How shocked I was to read that he contracted acute leukemia as a result of the chemotherapy he had taken for lymphoma (which happens in 8% of cases)! That medication is accompanied by unpleasant side effects, is one thing; that the medication causes a virulent disease when being applied to cure a virulent disease, is outrageous.  Similar to one of the side effects of antidepressants being suicidal thoughts.  May Hashem spare us such cures and keep us well.

Jan 23, 2012

More Tzaros or the Same As Always?

One often hears discussions about whether there are more people dying young today, toddlers, children, teens, young adults, young marrieds, middle-aged marrieds who are diagnosed with cancer and other illnesses, in addition to "accidents" (car, fire, drowning), or not.

I am referring to the constant tzaros we hear and read about, the emails requesting Tehillim. The huge Tehillim lists. The ads and tzedaka requests for families that are suffering from tragedies. 

So first, we have to decide what period of time we're comparing our times to! To life in Europe? To life in America?

the past 30 years?

Of course life expectancy has gone up and today we expect all live births to result in live adults when long ago (though not SO long ago), before vaccinations, many babies and children died! It was common for a woman to have many live births, let's say 13, but only have 5 survive childhood!

So I'm not talking about comparing our days to back then.

I'm more interested in knowing whether things have changed since say, the 1950's. 
I'm inclined to believe that it's because communications today are so advanced that we hear more than we used to.  When a kalla was in a car accident or became seriously sick years ago, it was just a local issue, but now, people all over the world are hearing about many more tzaros through frum news websites and emails. 

May we soon know of no more sorrow.

Jan 22, 2012

Simple Faith

There has been a great push in recent years to teach frum kids and adults the material that is taught to those who are new to Judaism.  Many a letter to the editor of frum publications and many an article espouse explaining everything we do in Yiddishkeit and providing a foundation for our beliefs.  Many consider doing things because "that is what I was taught to do", or "that is what my parents do", an inferior motivation.

This came to mind when I read that the Baal Shem Tov told his disciples, "After all that I have achieved in understanding the supernal secrets of the Torah and the sources of the mitzvos, I put aside all of this and strengthen myself with simple faith in Hashem.  Ich bein a naar un ich gloib - I'm a fool and I believe.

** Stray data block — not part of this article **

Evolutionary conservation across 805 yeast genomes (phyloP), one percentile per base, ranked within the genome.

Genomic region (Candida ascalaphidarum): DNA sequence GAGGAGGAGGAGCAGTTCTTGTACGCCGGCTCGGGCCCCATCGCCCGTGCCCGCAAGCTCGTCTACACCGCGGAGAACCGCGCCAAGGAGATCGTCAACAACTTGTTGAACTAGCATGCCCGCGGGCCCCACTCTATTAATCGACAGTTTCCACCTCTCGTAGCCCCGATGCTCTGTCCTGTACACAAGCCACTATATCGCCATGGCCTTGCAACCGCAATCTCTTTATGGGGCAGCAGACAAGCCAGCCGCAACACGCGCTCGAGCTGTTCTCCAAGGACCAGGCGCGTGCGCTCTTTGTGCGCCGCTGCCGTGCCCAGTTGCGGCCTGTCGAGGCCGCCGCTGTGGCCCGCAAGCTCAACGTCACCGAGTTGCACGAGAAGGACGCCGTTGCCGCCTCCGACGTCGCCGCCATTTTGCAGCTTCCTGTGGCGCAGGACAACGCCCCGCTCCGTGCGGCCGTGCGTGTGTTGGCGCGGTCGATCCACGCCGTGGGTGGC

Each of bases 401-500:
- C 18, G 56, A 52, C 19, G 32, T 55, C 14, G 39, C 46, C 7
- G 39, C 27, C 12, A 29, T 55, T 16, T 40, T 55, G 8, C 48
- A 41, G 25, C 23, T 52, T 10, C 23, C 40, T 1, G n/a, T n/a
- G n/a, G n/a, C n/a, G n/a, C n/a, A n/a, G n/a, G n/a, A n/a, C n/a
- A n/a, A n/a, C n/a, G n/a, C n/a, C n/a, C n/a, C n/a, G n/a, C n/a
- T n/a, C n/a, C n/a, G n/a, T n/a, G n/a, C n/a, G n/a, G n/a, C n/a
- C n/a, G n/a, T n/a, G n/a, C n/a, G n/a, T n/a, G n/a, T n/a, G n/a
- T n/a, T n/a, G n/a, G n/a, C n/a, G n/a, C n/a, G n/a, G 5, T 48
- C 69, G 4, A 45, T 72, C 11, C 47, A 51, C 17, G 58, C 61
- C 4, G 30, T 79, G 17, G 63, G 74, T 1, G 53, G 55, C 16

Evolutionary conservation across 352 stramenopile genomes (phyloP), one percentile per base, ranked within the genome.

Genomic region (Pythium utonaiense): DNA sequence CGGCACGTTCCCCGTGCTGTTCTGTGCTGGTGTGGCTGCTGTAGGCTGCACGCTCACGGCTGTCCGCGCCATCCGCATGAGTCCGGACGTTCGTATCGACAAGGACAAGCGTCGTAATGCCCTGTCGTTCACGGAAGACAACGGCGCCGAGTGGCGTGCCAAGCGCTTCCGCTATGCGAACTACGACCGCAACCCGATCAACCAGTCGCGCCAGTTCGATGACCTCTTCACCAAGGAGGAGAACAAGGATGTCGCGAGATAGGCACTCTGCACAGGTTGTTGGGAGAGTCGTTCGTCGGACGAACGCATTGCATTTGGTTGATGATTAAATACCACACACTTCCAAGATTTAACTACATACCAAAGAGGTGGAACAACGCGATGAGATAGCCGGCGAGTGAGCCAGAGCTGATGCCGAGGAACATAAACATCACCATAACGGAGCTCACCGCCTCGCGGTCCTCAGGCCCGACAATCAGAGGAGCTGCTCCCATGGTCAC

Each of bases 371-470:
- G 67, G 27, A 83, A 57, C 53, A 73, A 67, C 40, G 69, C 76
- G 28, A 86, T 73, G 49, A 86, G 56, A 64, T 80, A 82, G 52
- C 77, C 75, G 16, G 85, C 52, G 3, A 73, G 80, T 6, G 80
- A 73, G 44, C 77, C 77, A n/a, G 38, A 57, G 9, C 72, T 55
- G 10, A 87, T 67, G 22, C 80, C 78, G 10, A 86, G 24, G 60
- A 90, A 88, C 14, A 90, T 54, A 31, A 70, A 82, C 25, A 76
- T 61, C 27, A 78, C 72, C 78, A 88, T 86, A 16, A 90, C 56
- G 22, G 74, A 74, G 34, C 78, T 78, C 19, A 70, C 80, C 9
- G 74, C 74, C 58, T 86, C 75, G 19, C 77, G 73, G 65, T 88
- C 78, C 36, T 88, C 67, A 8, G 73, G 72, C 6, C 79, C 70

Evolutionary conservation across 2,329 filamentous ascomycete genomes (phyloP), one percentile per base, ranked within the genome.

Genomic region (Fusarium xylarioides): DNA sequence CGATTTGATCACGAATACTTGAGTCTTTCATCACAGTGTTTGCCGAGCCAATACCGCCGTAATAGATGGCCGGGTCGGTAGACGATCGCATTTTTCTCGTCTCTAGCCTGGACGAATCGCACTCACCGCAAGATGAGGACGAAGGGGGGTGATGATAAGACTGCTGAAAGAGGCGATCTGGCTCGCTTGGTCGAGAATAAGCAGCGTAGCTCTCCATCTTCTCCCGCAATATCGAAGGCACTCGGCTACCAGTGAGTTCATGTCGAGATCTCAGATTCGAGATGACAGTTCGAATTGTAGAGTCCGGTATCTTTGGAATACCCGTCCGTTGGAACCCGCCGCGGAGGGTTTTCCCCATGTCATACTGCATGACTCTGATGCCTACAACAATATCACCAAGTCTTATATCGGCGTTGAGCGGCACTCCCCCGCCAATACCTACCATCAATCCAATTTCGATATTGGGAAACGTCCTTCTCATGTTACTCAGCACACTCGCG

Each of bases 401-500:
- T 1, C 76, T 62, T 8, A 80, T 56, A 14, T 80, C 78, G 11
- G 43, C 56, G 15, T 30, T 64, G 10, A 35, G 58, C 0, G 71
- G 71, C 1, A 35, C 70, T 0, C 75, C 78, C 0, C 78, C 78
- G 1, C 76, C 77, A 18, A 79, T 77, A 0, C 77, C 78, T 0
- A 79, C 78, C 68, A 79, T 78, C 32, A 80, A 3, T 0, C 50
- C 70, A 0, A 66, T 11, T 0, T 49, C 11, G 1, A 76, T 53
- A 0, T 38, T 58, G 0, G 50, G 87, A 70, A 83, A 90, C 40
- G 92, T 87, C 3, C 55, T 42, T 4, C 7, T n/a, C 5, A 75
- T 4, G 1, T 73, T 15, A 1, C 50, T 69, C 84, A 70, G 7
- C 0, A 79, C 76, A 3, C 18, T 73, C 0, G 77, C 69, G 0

In the teachings of the Rebbe Tzvi Elimelech of Dinov it says, "I have heard from people who are well-known for relating stories correctly that R' Meshulam Zishe of Anapoli said, "I am not expecting a reward in the world to come for the avodas Hashem that I did after I understood the true greatness of Hashem.  I am only waiting for the reward for the avodas Hashem that I did when I served Him with simple faith, because it was what I had received as a tradition.

This is what is meant when the pasuk says, "I am the G-d of your fathers."

There is a place for teaching and learning taamei ha'mitzvos (reasons for the mitzvos) but this must be predicated on kabbolas ol, on serving Hashem because that is what we are here to do, whether we understand or not, whether we like the reasons or not.  And this service of Hashem with kabbolas ol is not meant to be begrudging, with teeth gritted, or as we hum "Tradition."  We need to find role models who do this b'simcha!

Jan 21, 2012

What Doctors Say

A mother said, "My daughter was valedictorian recently. I'm proud to say it because she had a very hard beginning, and spent many weeks in an ICU after she was born. The neonatologist said she will never be in a regular classroom."

Time and again, I read stories in which doctors make dire pronouncements and are proven wrong.  In Judaism we have the principle: doctors are permitted to heal (with Hashem's help).  They have no right to make pronouncements about the future.